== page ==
Lecturer in International Politics, University of Newcastle
‘Confronting organised violence in and against the city: what do current trends in urban securitisation tell us about how climate change violence might be addressed?’

Abstract:  In this presentation I will examine the manner in which violences in and against the city foreshadow responses to potential violences associated with climate change in the context of urbanisation. Global urbanisation will be a defining feature of the twenty-first century. The growth of cities and associated increase in city-dwellers will transform both governance and ecology. Attendant to these changes will be a novel set of violences - both against the fabric of the city and within its spaces. I am particularly interested in the violences wrought by organised violence or warfare (rather than, say, the violence of gangs or organised crime). Two types of such violence stand out as exemplary: so-called 'terrorist' strikes against critical infrastructure and so-called 'network centric' counter-insurgency operations. These violences are exemplified by the London/Madrid bombings and ongoing US military operations in Iraq. These violences have distinctive contours and either generate or represent particular responses to perceived crises or security threats. Observing the contours of such violences and the responses they generate will tell us much about the way in which urban crises will be confronted. This is of particular interest when thinking about the possible violences associated with climate change precisely because urbanity and ecology are traditionally assumed to be separate spheres. However, climate change will have a distinctive impact on the city. Learning about the way in which violences within the city are currently confronted (and the short-sighted nature of these strategies) will tell us about the emergent trends that may well be mobilised to address violences associated with climate change in the context of urbanisation.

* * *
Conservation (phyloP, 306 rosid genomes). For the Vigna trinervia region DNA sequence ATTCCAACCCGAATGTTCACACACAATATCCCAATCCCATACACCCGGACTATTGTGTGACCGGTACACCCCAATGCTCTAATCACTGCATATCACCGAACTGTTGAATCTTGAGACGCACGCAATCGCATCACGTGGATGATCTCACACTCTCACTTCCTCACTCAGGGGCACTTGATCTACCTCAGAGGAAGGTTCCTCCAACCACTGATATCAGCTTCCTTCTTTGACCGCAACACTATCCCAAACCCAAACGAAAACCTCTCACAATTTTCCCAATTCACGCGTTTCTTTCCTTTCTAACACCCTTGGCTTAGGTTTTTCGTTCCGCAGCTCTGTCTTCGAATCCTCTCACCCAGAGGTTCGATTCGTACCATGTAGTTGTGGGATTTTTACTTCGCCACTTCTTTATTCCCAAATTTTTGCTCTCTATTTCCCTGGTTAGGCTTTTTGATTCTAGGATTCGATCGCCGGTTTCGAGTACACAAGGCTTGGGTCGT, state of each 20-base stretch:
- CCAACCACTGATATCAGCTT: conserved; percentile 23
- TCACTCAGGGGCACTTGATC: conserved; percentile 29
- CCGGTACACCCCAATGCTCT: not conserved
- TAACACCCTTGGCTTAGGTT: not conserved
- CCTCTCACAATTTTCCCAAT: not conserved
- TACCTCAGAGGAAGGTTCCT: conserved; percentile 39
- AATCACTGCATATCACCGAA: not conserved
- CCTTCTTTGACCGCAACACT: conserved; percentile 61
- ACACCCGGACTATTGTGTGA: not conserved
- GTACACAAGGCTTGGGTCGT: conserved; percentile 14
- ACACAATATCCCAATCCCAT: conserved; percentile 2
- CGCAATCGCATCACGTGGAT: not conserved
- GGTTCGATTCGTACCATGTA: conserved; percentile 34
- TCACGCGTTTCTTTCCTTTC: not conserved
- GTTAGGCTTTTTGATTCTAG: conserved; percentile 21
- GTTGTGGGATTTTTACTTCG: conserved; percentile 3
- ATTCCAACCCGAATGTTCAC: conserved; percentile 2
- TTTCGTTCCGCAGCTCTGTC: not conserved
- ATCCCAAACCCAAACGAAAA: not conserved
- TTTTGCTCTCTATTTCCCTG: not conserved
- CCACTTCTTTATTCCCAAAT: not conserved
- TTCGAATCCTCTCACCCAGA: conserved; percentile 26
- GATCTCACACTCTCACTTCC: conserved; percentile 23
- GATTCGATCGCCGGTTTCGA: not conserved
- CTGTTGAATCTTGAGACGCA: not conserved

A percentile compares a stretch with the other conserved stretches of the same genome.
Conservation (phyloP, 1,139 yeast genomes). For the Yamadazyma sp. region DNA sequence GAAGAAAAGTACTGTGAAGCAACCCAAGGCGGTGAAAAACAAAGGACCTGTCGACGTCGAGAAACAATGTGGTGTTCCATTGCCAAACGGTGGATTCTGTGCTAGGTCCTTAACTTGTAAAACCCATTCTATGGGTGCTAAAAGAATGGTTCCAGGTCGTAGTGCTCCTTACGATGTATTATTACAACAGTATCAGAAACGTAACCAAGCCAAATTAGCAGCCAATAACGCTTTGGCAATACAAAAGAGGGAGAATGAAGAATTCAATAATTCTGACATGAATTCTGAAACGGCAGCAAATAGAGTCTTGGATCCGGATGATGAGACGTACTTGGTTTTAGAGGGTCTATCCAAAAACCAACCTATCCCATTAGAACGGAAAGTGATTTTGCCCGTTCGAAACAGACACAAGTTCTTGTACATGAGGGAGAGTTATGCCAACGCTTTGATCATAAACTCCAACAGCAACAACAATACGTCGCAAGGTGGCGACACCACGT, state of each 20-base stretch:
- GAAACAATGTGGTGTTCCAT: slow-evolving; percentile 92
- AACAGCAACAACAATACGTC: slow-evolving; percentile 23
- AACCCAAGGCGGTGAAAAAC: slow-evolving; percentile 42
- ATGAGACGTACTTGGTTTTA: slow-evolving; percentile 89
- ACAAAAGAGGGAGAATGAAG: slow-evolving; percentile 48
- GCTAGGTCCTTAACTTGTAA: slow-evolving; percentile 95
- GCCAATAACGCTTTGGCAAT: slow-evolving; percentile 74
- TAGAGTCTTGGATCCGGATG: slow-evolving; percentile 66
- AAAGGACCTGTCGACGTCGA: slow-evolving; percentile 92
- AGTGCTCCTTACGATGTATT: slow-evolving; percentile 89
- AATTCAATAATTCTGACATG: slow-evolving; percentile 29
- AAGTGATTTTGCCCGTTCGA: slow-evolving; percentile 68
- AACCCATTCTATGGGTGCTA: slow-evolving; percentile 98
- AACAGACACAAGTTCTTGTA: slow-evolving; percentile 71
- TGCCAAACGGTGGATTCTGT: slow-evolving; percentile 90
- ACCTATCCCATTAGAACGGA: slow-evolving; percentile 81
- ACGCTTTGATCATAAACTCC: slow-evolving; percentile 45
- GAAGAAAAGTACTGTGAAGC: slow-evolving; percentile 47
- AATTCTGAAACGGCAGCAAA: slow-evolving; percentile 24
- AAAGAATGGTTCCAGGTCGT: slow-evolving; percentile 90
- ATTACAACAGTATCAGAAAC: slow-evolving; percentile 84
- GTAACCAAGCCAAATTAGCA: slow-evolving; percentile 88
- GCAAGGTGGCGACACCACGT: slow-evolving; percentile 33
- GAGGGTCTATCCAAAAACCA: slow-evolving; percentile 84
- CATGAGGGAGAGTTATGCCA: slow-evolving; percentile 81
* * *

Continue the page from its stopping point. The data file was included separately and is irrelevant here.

Martin Coward is Lecturer in International Politics at the University of Newcastle, UK. He is author of Urbicide: The Politics of Urban Destruction (Routledge, 2008). His current research focuses on the contemporary relationship between the city and war.

Web site: http://www.martincoward.net/
Recently Published:  Urbicide - the politics of urban destruction, http://www.informaworld.com/smpp/title~content=t791601838~db=all